Yes, the Taliban is sanctioned

We all watched the events of these past weeks in Afghanistan take place in rapid succession. Then Sunday, the Taliban overran the roughly 20-year old, U.S.-supported government last headed by Ashraf Ghani, forcing him into exile. While U.S. contractors have largely left the country, it is still noteworthy that Afghanistan is now ruled by an OFAC-designated group. This makes virtually all interactions with the new leaders in Kabul prohibited (well, dealings with the Taliban have been prohibited for quite a long time, but now they run the country).

Specifically, the Taliban is designated by the U.S. Department of the Treasury’s Office of Foreign Assets Control (OFAC) under the Global Terrorism Sanctions Regulations, 31 CFR Part 594 (the “GTSR”). This means that they are on OFAC’s list of Specially Designated Nationals and Blocked Persons (the “SDN List”, sometimes called the OFAC “blacklist”).

Dealings with such parties by U.S. persons (i.e., U.S. citizens and permanent residents wherever they reside, and U.S. companies or companies owned by them) are almost entirely prohibited, with very limited exception. This covers the importation and exportation of goods and services (which can include matters like receiving permits to operate on the ground in Afghanistan, etc.), and other issues. This means that a lot of dealings with Afghanistan’s government that did not require OFAC licensing effectively now do. Naturally, it can have tremendous effects on media, non-governmental organizations working in Afghanistan, and other charitable providers, as well as on even non-U.S. parties such as banks, money remitters, etc.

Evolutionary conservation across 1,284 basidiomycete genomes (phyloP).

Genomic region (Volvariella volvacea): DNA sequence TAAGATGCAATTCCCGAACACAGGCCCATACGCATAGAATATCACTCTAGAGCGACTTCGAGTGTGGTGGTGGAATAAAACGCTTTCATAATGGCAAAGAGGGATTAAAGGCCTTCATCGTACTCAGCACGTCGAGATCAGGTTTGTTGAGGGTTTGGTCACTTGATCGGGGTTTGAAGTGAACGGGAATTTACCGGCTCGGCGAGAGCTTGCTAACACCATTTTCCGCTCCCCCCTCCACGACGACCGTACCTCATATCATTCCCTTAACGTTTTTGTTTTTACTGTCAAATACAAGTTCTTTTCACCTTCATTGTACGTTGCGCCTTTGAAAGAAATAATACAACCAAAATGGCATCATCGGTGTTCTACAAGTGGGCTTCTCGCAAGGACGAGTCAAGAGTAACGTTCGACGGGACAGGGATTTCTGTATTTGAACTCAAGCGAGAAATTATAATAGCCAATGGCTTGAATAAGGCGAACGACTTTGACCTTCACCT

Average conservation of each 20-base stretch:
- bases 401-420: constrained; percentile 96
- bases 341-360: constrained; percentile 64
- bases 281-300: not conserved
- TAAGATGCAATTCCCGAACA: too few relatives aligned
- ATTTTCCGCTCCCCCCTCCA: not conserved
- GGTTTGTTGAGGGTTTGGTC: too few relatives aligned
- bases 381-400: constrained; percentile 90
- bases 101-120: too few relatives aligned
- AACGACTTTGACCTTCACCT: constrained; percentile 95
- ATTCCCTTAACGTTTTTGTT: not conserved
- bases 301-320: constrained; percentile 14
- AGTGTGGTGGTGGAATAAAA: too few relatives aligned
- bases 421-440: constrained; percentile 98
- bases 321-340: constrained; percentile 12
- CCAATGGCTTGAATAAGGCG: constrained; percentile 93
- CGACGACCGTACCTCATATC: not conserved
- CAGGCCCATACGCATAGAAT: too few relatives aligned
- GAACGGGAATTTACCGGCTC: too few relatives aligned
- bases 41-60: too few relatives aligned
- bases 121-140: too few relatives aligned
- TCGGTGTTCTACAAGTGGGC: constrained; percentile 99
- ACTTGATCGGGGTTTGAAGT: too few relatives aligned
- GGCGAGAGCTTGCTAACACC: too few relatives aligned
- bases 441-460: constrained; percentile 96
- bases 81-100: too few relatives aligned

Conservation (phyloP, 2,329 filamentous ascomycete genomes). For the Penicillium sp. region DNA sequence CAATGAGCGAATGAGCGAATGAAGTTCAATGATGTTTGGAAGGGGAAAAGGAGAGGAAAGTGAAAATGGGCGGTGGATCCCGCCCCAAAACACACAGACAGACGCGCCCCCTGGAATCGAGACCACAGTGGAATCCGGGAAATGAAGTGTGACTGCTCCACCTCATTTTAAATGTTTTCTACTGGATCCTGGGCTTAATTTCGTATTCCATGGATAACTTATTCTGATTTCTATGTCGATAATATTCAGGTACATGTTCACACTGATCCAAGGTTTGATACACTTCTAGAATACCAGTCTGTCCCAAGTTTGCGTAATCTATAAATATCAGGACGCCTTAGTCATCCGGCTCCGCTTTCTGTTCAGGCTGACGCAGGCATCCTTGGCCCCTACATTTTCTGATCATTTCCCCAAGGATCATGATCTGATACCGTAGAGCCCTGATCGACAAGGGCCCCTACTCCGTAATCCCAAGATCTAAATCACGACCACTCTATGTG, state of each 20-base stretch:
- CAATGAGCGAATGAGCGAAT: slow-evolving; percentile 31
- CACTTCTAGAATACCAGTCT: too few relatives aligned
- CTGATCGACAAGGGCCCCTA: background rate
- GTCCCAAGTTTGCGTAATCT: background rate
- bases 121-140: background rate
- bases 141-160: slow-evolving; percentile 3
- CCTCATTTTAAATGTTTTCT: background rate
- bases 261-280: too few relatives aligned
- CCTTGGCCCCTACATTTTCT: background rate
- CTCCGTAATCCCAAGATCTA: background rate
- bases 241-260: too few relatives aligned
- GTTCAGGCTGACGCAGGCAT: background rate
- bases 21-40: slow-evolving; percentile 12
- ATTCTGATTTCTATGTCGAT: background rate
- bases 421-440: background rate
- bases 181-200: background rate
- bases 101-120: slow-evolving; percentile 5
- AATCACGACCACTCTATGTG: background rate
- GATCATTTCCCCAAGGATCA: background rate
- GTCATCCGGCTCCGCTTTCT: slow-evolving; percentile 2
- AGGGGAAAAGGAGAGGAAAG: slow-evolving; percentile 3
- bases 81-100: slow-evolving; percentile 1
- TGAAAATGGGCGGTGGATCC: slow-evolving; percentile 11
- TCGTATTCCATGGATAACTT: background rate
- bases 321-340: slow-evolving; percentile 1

Given the freshness of these events, OFAC might not have had the chance to issue new regulations, guidance, and or clarifications on this issue, but don’t be surprised if it does in the coming days (Reuters reported today that the UK has indicated new sanctions). Also note that a number of other entities in Afghanistan are SDGTs.

This isn’t the first time a country is headed by a U.S. sanctioned-party – Iran’s new president Ebrahim Raissi is himself an SDN, and many members of Iran’s regime are SDNs. Similarly Bashar Assad of Syria and some in his government are also sanctioned by OFAC.

An international trade and regulatory lawyer.

Posted in Uncategorized

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